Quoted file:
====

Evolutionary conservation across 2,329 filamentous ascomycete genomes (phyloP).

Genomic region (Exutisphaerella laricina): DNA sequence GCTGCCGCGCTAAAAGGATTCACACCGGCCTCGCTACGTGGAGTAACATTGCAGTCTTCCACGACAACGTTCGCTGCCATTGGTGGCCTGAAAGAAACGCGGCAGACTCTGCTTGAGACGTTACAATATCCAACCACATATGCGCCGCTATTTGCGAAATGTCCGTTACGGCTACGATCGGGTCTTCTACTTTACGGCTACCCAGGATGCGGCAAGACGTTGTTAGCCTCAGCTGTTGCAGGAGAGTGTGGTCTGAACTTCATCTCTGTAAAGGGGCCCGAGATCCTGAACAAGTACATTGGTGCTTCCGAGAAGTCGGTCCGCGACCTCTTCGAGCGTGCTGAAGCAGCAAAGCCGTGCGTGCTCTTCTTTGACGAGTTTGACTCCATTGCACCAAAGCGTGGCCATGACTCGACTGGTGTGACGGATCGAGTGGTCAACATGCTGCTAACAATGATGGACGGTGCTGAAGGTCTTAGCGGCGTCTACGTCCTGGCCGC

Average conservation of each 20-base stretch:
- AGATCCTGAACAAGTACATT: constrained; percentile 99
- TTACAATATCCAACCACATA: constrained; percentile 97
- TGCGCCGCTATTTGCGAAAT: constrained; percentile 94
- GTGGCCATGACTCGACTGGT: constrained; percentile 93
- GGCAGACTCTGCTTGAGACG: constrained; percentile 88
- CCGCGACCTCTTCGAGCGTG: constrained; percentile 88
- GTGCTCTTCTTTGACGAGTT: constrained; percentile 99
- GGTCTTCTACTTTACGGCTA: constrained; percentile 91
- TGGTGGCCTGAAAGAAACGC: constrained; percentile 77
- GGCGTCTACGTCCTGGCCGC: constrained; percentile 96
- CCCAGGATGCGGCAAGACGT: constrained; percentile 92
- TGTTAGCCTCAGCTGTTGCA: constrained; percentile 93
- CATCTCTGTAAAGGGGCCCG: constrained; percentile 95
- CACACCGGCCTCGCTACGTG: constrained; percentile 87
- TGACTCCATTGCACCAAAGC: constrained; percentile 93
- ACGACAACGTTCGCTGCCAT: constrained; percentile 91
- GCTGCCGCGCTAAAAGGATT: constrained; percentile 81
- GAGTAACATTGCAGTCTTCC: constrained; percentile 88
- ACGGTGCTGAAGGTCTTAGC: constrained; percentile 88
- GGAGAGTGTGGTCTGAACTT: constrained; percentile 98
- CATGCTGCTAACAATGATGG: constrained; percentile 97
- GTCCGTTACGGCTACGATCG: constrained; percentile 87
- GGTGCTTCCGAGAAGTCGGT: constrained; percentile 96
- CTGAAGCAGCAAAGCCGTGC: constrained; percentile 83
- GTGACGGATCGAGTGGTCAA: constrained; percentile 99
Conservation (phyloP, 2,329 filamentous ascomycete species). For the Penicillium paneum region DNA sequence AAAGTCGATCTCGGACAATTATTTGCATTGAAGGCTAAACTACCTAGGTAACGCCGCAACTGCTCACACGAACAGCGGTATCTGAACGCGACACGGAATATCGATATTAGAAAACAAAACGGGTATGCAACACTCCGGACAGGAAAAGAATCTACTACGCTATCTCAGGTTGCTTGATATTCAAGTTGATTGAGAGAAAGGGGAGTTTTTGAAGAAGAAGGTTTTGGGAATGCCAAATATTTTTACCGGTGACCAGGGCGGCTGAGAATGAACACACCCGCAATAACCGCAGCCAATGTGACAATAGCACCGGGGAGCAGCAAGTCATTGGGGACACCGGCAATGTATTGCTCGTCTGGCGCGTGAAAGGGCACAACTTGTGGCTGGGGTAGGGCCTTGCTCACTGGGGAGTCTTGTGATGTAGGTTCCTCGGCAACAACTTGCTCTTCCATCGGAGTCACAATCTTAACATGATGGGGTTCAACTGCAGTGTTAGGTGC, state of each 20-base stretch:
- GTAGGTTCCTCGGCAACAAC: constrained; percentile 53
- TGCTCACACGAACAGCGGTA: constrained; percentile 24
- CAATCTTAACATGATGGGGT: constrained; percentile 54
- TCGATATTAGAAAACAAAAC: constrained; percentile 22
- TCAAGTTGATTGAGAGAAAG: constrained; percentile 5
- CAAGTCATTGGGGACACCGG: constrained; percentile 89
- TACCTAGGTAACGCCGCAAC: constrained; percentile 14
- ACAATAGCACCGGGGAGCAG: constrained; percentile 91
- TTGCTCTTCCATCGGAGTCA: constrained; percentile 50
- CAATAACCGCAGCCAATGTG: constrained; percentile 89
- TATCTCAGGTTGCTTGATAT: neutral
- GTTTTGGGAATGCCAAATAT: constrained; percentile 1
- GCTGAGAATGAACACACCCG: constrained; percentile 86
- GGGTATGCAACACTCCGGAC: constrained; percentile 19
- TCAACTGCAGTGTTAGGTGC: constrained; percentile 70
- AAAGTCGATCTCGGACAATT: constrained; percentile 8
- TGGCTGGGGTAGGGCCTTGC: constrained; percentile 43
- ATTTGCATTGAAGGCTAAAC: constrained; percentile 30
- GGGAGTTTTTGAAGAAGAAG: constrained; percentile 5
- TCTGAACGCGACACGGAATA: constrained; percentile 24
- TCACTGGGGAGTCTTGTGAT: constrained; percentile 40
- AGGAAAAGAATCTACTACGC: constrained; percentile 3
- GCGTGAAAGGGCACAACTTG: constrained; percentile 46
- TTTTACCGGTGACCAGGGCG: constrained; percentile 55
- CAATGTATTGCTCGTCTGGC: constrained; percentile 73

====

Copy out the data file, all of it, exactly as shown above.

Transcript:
Evolutionary conservation across 2,329 filamentous ascomycete genomes (phyloP).

Genomic region (Exutisphaerella laricina): DNA sequence GCTGCCGCGCTAAAAGGATTCACACCGGCCTCGCTACGTGGAGTAACATTGCAGTCTTCCACGACAACGTTCGCTGCCATTGGTGGCCTGAAAGAAACGCGGCAGACTCTGCTTGAGACGTTACAATATCCAACCACATATGCGCCGCTATTTGCGAAATGTCCGTTACGGCTACGATCGGGTCTTCTACTTTACGGCTACCCAGGATGCGGCAAGACGTTGTTAGCCTCAGCTGTTGCAGGAGAGTGTGGTCTGAACTTCATCTCTGTAAAGGGGCCCGAGATCCTGAACAAGTACATTGGTGCTTCCGAGAAGTCGGTCCGCGACCTCTTCGAGCGTGCTGAAGCAGCAAAGCCGTGCGTGCTCTTCTTTGACGAGTTTGACTCCATTGCACCAAAGCGTGGCCATGACTCGACTGGTGTGACGGATCGAGTGGTCAACATGCTGCTAACAATGATGGACGGTGCTGAAGGTCTTAGCGGCGTCTACGTCCTGGCCGC

Average conservation of each 20-base stretch:
- AGATCCTGAACAAGTACATT: constrained; percentile 99
- TTACAATATCCAACCACATA: constrained; percentile 97
- TGCGCCGCTATTTGCGAAAT: constrained; percentile 94
- GTGGCCATGACTCGACTGGT: constrained; percentile 93
- GGCAGACTCTGCTTGAGACG: constrained; percentile 88
- CCGCGACCTCTTCGAGCGTG: constrained; percentile 88
- GTGCTCTTCTTTGACGAGTT: constrained; percentile 99
- GGTCTTCTACTTTACGGCTA: constrained; percentile 91
- TGGTGGCCTGAAAGAAACGC: constrained; percentile 77
- GGCGTCTACGTCCTGGCCGC: constrained; percentile 96
- CCCAGGATGCGGCAAGACGT: constrained; percentile 92
- TGTTAGCCTCAGCTGTTGCA: constrained; percentile 93
- CATCTCTGTAAAGGGGCCCG: constrained; percentile 95
- CACACCGGCCTCGCTACGTG: constrained; percentile 87
- TGACTCCATTGCACCAAAGC: constrained; percentile 93
- ACGACAACGTTCGCTGCCAT: constrained; percentile 91
- GCTGCCGCGCTAAAAGGATT: constrained; percentile 81
- GAGTAACATTGCAGTCTTCC: constrained; percentile 88
- ACGGTGCTGAAGGTCTTAGC: constrained; percentile 88
- GGAGAGTGTGGTCTGAACTT: constrained; percentile 98
- CATGCTGCTAACAATGATGG: constrained; percentile 97
- GTCCGTTACGGCTACGATCG: constrained; percentile 87
- GGTGCTTCCGAGAAGTCGGT: constrained; percentile 96
- CTGAAGCAGCAAAGCCGTGC: constrained; percentile 83
- GTGACGGATCGAGTGGTCAA: constrained; percentile 99
Conservation (phyloP, 2,329 filamentous ascomycete species). For the Penicillium paneum region DNA sequence AAAGTCGATCTCGGACAATTATTTGCATTGAAGGCTAAACTACCTAGGTAACGCCGCAACTGCTCACACGAACAGCGGTATCTGAACGCGACACGGAATATCGATATTAGAAAACAAAACGGGTATGCAACACTCCGGACAGGAAAAGAATCTACTACGCTATCTCAGGTTGCTTGATATTCAAGTTGATTGAGAGAAAGGGGAGTTTTTGAAGAAGAAGGTTTTGGGAATGCCAAATATTTTTACCGGTGACCAGGGCGGCTGAGAATGAACACACCCGCAATAACCGCAGCCAATGTGACAATAGCACCGGGGAGCAGCAAGTCATTGGGGACACCGGCAATGTATTGCTCGTCTGGCGCGTGAAAGGGCACAACTTGTGGCTGGGGTAGGGCCTTGCTCACTGGGGAGTCTTGTGATGTAGGTTCCTCGGCAACAACTTGCTCTTCCATCGGAGTCACAATCTTAACATGATGGGGTTCAACTGCAGTGTTAGGTGC, state of each 20-base stretch:
- GTAGGTTCCTCGGCAACAAC: constrained; percentile 53
- TGCTCACACGAACAGCGGTA: constrained; percentile 24
- CAATCTTAACATGATGGGGT: constrained; percentile 54
- TCGATATTAGAAAACAAAAC: constrained; percentile 22
- TCAAGTTGATTGAGAGAAAG: constrained; percentile 5
- CAAGTCATTGGGGACACCGG: constrained; percentile 89
- TACCTAGGTAACGCCGCAAC: constrained; percentile 14
- ACAATAGCACCGGGGAGCAG: constrained; percentile 91
- TTGCTCTTCCATCGGAGTCA: constrained; percentile 50
- CAATAACCGCAGCCAATGTG: constrained; percentile 89
- TATCTCAGGTTGCTTGATAT: neutral
- GTTTTGGGAATGCCAAATAT: constrained; percentile 1
- GCTGAGAATGAACACACCCG: constrained; percentile 86
- GGGTATGCAACACTCCGGAC: constrained; percentile 19
- TCAACTGCAGTGTTAGGTGC: constrained; percentile 70
- AAAGTCGATCTCGGACAATT: constrained; percentile 8
- TGGCTGGGGTAGGGCCTTGC: constrained; percentile 43
- ATTTGCATTGAAGGCTAAAC: constrained; percentile 30
- GGGAGTTTTTGAAGAAGAAG: constrained; percentile 5
- TCTGAACGCGACACGGAATA: constrained; percentile 24
- TCACTGGGGAGTCTTGTGAT: constrained; percentile 40
- AGGAAAAGAATCTACTACGC: constrained; percentile 3
- GCGTGAAAGGGCACAACTTG: constrained; percentile 46
- TTTTACCGGTGACCAGGGCG: constrained; percentile 55
- CAATGTATTGCTCGTCTGGC: constrained; percentile 73